THE BLOG
06/07/2011 04:16 pm ET | Updated Aug 07, 2011

A Woman's View of Weinergate

Once, just once I would like a public servant who gets caught in an affair, or a flirtation, or in any kind of compromising but not illegal situation to look us straight in the eye right from the get-go and say, "Yup, I did it." Oh, I know, it's not going to happen. But it would be so refreshing if it did.

I am, of course, referring to the press conference held yesterday by Congressman Anthony Weiner that came ten days late and a few denials short of that blatant admission of guilt.

Do I care if he's flirting with women other than his wife? No. Do I care that he fights for my best interests in congress? Yes.

I know, I know, I heard this argument when I was defending Bill Clinton years ago. It's not the affair, it's the lying about the affair. Well, duh. If a guy cheats, he's not going to come clean until he has no choice, and by that time, there's probably already been an investigative committee set up.

Congressman Weiner was my favorite progressive congressperson still in office. So yes, I am rocking back and forth, holding my head in anguish, exclaiming aloud to an absent congressman, "You're killing me!" But exclamations aside, I honestly don't care.

I care that he can shout down the likes of John Boehner, and so only in as much as this impacts his ability to do that, does it matter to me at all. Yes, I would have preferred he not lie. And sure, I wish he were a stand up guy to his wife. But I'm not married to him, so maybe that's why I can see this as being a case of momentary, monumental stupidity.

There is a distinction between one's behavior in his or her personal life and what they can do for the good of the country as a public servant. Lyndon Johnson was doing women other than Lady Bird on the White House couch, and he still managed to pass civil rights legislation. Do I condone it? No. All I'm saying is let's not be naive about what does and does not impact our everyday lives as citizens.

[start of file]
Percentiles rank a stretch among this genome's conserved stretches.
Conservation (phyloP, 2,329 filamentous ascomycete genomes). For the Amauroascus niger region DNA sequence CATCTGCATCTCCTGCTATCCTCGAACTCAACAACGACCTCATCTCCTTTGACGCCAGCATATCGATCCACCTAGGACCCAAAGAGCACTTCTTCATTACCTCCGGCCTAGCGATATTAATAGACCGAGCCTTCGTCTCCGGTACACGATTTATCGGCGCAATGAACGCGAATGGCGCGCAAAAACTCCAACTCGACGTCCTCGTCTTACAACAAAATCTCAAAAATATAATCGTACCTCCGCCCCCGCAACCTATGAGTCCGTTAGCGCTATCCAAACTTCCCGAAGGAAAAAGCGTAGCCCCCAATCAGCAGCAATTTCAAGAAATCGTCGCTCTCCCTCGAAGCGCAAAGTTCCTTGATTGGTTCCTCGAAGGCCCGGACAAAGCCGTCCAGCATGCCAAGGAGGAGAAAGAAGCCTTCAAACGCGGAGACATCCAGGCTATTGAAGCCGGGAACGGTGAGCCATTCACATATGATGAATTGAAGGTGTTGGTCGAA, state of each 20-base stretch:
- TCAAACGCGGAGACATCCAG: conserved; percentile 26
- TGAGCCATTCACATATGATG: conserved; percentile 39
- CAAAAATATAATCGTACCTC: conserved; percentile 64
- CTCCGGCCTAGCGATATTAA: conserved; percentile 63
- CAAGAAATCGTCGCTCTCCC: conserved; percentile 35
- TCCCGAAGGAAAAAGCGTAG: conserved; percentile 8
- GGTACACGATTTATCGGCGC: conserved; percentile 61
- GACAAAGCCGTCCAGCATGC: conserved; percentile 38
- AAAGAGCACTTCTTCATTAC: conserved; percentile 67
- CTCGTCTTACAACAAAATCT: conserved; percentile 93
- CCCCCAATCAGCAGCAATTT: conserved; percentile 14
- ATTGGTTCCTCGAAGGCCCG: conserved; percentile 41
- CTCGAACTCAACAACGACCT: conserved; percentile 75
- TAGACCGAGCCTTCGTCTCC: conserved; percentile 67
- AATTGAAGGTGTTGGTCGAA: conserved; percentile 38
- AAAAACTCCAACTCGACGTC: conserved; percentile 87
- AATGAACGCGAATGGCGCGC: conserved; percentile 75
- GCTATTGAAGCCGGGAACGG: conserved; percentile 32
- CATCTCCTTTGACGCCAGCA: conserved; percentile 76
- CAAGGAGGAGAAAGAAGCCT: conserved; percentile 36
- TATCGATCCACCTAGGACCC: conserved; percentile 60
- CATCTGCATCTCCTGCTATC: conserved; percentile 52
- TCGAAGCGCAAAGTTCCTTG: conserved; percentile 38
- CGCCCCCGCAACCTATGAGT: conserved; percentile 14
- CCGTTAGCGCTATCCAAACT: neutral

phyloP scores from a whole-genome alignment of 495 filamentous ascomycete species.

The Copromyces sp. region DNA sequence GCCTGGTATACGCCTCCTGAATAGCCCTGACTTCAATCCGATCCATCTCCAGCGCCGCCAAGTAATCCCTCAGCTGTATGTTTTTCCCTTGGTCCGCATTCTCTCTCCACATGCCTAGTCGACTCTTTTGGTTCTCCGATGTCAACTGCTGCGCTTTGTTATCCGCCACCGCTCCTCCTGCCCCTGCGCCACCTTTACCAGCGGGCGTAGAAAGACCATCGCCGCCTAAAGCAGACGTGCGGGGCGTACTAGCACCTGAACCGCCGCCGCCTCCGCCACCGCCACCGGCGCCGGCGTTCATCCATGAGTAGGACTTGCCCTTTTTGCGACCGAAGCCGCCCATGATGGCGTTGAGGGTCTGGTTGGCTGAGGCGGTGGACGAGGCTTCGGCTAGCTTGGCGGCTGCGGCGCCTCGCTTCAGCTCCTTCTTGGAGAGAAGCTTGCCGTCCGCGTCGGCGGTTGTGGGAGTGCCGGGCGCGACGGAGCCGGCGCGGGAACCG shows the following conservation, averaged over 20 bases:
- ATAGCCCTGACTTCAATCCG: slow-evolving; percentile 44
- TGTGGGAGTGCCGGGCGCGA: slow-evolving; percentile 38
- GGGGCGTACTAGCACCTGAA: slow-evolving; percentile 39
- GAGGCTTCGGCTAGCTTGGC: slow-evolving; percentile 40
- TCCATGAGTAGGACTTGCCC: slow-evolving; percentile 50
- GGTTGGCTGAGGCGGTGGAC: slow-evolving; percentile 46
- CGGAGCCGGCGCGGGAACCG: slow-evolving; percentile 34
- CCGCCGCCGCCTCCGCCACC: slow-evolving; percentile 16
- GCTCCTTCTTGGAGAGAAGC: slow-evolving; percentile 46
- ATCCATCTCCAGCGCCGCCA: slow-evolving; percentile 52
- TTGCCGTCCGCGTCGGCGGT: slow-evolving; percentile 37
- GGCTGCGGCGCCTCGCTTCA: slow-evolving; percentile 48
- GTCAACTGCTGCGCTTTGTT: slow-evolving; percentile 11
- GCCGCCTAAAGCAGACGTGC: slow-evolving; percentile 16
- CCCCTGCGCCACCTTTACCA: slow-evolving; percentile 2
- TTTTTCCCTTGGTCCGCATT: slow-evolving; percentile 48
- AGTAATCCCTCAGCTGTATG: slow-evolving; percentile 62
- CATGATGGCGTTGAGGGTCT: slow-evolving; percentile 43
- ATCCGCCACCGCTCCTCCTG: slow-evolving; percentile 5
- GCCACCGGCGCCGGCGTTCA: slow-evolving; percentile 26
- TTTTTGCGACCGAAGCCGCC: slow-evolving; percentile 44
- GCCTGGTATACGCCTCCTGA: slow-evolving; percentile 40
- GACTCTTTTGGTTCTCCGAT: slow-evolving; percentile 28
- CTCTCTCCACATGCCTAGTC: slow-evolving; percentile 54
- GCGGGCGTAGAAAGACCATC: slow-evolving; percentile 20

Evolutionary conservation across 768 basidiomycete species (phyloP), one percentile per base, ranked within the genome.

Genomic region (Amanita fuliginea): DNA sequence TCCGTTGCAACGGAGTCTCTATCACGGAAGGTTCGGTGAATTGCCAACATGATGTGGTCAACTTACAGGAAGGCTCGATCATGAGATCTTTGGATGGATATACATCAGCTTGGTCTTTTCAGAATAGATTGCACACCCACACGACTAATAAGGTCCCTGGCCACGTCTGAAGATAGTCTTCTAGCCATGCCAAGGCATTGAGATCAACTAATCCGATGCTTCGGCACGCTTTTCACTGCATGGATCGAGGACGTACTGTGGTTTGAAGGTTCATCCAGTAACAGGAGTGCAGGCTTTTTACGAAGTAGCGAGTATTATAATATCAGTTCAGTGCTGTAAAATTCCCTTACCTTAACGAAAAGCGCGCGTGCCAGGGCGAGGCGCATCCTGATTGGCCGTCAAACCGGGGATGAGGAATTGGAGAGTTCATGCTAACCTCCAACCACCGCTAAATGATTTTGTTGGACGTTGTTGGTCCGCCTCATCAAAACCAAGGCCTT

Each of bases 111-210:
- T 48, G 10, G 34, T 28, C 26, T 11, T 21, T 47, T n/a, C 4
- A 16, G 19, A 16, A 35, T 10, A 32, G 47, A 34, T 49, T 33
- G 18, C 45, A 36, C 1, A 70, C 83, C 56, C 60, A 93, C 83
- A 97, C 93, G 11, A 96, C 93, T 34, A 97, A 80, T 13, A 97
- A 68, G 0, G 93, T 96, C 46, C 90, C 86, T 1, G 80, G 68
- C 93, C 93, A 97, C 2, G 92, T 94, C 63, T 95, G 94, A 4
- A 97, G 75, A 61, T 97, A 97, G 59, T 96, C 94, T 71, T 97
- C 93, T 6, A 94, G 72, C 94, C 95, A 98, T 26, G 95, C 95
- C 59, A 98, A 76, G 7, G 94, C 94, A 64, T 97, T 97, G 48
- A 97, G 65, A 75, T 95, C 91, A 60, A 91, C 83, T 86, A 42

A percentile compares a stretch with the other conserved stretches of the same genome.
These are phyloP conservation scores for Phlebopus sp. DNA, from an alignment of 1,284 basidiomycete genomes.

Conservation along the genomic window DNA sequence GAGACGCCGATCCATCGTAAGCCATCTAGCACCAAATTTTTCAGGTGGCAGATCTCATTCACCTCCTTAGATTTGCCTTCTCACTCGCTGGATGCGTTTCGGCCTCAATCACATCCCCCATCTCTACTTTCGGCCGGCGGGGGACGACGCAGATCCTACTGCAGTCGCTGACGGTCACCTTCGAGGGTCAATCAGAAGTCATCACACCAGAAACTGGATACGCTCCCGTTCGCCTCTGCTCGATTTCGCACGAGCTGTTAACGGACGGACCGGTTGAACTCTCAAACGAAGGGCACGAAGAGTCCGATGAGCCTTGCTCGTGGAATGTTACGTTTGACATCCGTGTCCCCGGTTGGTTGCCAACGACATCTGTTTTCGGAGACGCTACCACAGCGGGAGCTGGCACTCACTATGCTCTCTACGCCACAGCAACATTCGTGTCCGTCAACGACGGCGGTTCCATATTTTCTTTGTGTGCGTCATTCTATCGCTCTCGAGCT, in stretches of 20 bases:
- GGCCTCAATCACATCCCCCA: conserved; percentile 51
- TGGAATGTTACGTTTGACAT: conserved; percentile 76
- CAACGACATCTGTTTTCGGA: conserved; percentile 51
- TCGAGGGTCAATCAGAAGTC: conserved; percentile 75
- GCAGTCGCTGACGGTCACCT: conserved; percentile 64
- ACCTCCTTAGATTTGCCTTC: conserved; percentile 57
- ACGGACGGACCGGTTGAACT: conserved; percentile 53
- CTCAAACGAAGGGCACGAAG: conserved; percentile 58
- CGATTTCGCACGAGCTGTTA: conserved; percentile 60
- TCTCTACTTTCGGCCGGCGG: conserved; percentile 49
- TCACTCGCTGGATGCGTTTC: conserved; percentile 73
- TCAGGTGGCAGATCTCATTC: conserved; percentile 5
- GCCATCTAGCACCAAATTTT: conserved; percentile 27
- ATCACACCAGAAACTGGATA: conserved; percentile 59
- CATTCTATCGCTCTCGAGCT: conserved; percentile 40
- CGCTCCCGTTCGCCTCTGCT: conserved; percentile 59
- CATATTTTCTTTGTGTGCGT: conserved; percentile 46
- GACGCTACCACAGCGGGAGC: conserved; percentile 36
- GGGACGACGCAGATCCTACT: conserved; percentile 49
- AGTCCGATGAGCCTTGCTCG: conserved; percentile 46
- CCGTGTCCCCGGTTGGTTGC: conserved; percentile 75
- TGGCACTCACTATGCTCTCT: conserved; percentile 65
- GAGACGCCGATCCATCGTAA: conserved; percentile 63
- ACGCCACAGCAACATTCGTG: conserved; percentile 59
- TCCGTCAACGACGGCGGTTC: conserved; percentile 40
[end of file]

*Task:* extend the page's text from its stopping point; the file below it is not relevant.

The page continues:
I've said it before: there is a certain kind of arrogance that you have to have in order to run for public office ... and then actually do it and win. And this kind of arrogance, in my opinion, is the same kind that makes a man think he can be unfaithful and not get caught. We've seen it time and time again. And it never ceases to amaze me that people don't learn from even immediate history.

So here's what I would say to anyone doing anything they don't want landing in the public eye: Don't do it. The truth always comes out eventually. We want it to, even if we don't think we do. No one inherently wants to live a lie. It is just not how we are wired.

So to Anthony Weiner and his wife, I wish you both healing and forgiveness. Now let's get on with it. There is too much at stake in our country and in the world to spend one more minute on this foolishness. So good luck and Godspeed, Congressman.

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